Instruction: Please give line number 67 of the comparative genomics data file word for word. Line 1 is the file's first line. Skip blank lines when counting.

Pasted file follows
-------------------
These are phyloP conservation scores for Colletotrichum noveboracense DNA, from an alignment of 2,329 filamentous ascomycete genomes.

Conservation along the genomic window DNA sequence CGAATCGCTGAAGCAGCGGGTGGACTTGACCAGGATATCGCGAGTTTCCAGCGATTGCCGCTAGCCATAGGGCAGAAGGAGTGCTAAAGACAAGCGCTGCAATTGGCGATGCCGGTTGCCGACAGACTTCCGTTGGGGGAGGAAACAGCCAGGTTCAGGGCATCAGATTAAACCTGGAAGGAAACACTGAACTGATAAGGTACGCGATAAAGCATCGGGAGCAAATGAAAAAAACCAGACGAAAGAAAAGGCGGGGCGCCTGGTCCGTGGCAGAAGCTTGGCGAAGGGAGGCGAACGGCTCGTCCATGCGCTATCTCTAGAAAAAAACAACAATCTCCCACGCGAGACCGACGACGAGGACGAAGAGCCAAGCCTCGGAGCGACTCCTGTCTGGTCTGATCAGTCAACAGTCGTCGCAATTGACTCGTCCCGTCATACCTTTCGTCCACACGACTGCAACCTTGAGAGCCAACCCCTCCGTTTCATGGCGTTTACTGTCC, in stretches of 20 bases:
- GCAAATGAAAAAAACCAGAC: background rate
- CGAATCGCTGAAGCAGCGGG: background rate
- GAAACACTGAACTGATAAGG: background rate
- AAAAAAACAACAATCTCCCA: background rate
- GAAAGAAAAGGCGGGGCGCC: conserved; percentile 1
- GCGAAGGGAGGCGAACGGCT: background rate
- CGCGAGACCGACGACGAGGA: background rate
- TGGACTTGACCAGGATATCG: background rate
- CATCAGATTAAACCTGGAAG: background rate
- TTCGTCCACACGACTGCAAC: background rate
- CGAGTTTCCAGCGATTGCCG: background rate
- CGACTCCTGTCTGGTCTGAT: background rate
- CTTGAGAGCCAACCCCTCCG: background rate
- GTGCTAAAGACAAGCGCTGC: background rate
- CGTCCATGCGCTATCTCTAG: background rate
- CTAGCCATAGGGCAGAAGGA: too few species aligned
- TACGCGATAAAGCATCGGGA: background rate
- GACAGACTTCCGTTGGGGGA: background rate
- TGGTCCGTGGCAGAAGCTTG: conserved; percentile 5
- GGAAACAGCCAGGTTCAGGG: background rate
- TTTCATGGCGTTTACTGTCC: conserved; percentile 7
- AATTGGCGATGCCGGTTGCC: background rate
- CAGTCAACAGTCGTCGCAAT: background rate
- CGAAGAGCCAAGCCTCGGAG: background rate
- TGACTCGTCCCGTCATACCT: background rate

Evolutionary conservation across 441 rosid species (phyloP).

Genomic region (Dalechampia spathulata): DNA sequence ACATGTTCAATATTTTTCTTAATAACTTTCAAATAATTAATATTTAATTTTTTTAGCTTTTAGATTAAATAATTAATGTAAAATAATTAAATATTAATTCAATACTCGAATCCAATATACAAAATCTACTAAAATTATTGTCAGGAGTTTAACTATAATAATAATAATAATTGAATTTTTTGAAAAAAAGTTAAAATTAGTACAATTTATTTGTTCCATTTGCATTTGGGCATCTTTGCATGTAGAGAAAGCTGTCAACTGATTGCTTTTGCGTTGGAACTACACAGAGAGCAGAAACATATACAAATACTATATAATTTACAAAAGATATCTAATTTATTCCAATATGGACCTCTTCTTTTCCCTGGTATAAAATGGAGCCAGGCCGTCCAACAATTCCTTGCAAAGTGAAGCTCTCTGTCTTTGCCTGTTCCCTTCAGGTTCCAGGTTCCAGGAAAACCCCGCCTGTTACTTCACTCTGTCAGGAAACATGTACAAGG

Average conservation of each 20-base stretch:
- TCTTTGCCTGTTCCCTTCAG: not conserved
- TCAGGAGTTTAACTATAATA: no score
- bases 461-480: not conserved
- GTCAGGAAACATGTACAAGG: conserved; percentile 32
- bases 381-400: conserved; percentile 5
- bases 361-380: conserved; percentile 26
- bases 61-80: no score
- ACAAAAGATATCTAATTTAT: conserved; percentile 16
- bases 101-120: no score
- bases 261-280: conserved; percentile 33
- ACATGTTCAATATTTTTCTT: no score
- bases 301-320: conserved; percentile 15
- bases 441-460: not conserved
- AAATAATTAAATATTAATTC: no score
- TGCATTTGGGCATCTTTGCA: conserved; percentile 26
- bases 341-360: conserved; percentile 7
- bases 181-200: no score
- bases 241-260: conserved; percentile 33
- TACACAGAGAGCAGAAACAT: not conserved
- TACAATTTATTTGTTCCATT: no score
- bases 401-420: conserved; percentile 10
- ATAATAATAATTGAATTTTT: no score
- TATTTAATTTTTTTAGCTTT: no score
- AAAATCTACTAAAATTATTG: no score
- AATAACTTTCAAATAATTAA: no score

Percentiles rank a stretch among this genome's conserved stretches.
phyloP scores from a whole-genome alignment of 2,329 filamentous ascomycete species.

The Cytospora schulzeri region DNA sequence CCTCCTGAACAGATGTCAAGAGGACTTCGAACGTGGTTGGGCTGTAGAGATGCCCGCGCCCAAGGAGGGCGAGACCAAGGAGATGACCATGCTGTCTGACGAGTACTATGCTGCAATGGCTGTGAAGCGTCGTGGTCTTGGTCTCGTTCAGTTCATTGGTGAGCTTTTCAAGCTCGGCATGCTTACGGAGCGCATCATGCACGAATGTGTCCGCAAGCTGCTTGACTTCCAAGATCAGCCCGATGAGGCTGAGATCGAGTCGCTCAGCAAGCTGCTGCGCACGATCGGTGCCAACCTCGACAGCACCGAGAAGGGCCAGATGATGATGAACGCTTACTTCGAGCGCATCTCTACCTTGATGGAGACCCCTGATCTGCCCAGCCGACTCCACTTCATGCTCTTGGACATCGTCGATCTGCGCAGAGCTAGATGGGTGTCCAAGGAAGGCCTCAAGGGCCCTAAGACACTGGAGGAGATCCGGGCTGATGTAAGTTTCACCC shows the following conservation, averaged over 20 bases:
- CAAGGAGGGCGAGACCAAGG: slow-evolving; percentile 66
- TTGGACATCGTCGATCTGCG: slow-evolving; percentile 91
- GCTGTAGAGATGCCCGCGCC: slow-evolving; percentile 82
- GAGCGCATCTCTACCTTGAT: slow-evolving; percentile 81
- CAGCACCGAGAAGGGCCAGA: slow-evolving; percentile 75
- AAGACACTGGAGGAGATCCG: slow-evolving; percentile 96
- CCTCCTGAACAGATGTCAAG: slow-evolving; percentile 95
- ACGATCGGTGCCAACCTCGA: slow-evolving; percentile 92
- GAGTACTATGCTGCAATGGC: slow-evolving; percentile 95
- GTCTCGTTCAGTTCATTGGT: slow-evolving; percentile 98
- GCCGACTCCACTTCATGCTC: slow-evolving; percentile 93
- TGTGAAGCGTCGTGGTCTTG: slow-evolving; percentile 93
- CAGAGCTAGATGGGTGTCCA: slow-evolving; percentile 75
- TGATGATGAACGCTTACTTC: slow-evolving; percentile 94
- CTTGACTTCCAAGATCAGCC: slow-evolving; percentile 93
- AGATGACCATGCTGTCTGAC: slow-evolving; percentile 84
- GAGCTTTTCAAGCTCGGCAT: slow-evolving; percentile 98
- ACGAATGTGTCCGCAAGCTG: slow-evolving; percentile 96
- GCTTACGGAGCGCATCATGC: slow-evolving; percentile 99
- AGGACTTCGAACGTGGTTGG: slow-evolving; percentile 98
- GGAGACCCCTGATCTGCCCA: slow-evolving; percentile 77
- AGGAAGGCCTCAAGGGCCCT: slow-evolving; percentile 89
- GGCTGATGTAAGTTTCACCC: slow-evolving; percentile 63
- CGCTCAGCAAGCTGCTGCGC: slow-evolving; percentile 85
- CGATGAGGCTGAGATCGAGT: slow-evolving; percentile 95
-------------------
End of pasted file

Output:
- GAGTACTATGCTGCAATGGC: slow-evolving; percentile 95